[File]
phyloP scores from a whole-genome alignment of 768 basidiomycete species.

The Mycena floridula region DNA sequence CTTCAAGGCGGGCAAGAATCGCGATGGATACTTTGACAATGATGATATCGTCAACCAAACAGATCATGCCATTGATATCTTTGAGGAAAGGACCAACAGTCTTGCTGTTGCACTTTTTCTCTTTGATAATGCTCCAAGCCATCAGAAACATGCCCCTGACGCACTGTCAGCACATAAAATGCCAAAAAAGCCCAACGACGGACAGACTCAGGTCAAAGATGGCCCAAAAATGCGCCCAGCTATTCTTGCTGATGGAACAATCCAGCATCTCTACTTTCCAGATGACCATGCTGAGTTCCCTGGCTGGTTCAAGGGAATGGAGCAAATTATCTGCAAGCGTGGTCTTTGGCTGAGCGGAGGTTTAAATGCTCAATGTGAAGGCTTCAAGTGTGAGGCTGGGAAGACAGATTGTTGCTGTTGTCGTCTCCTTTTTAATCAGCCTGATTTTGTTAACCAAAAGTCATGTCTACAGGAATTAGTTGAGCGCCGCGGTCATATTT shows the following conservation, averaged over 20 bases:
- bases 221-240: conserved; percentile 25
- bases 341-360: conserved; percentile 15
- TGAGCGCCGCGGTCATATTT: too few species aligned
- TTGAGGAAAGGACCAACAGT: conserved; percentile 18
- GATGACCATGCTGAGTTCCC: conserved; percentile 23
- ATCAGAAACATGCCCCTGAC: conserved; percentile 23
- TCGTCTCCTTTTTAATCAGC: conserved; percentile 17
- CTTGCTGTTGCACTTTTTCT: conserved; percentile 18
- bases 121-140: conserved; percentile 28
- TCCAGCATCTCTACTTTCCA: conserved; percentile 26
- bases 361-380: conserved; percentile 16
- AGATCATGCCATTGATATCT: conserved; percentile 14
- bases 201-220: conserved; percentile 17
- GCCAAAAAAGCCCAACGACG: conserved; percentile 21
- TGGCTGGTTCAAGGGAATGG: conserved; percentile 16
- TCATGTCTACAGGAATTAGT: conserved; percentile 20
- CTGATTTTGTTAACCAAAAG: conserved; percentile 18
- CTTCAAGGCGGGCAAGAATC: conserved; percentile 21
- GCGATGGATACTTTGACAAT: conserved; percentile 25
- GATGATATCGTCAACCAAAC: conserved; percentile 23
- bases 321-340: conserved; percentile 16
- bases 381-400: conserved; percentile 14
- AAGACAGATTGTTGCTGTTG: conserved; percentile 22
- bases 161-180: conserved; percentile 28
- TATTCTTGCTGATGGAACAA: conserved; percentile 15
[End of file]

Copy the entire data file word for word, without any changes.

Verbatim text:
phyloP scores from a whole-genome alignment of 768 basidiomycete species.

The Mycena floridula region DNA sequence CTTCAAGGCGGGCAAGAATCGCGATGGATACTTTGACAATGATGATATCGTCAACCAAACAGATCATGCCATTGATATCTTTGAGGAAAGGACCAACAGTCTTGCTGTTGCACTTTTTCTCTTTGATAATGCTCCAAGCCATCAGAAACATGCCCCTGACGCACTGTCAGCACATAAAATGCCAAAAAAGCCCAACGACGGACAGACTCAGGTCAAAGATGGCCCAAAAATGCGCCCAGCTATTCTTGCTGATGGAACAATCCAGCATCTCTACTTTCCAGATGACCATGCTGAGTTCCCTGGCTGGTTCAAGGGAATGGAGCAAATTATCTGCAAGCGTGGTCTTTGGCTGAGCGGAGGTTTAAATGCTCAATGTGAAGGCTTCAAGTGTGAGGCTGGGAAGACAGATTGTTGCTGTTGTCGTCTCCTTTTTAATCAGCCTGATTTTGTTAACCAAAAGTCATGTCTACAGGAATTAGTTGAGCGCCGCGGTCATATTT shows the following conservation, averaged over 20 bases:
- bases 221-240: conserved; percentile 25
- bases 341-360: conserved; percentile 15
- TGAGCGCCGCGGTCATATTT: too few species aligned
- TTGAGGAAAGGACCAACAGT: conserved; percentile 18
- GATGACCATGCTGAGTTCCC: conserved; percentile 23
- ATCAGAAACATGCCCCTGAC: conserved; percentile 23
- TCGTCTCCTTTTTAATCAGC: conserved; percentile 17
- CTTGCTGTTGCACTTTTTCT: conserved; percentile 18
- bases 121-140: conserved; percentile 28
- TCCAGCATCTCTACTTTCCA: conserved; percentile 26
- bases 361-380: conserved; percentile 16
- AGATCATGCCATTGATATCT: conserved; percentile 14
- bases 201-220: conserved; percentile 17
- GCCAAAAAAGCCCAACGACG: conserved; percentile 21
- TGGCTGGTTCAAGGGAATGG: conserved; percentile 16
- TCATGTCTACAGGAATTAGT: conserved; percentile 20
- CTGATTTTGTTAACCAAAAG: conserved; percentile 18
- CTTCAAGGCGGGCAAGAATC: conserved; percentile 21
- GCGATGGATACTTTGACAAT: conserved; percentile 25
- GATGATATCGTCAACCAAAC: conserved; percentile 23
- bases 321-340: conserved; percentile 16
- bases 381-400: conserved; percentile 14
- AAGACAGATTGTTGCTGTTG: conserved; percentile 22
- bases 161-180: conserved; percentile 28
- TATTCTTGCTGATGGAACAA: conserved; percentile 15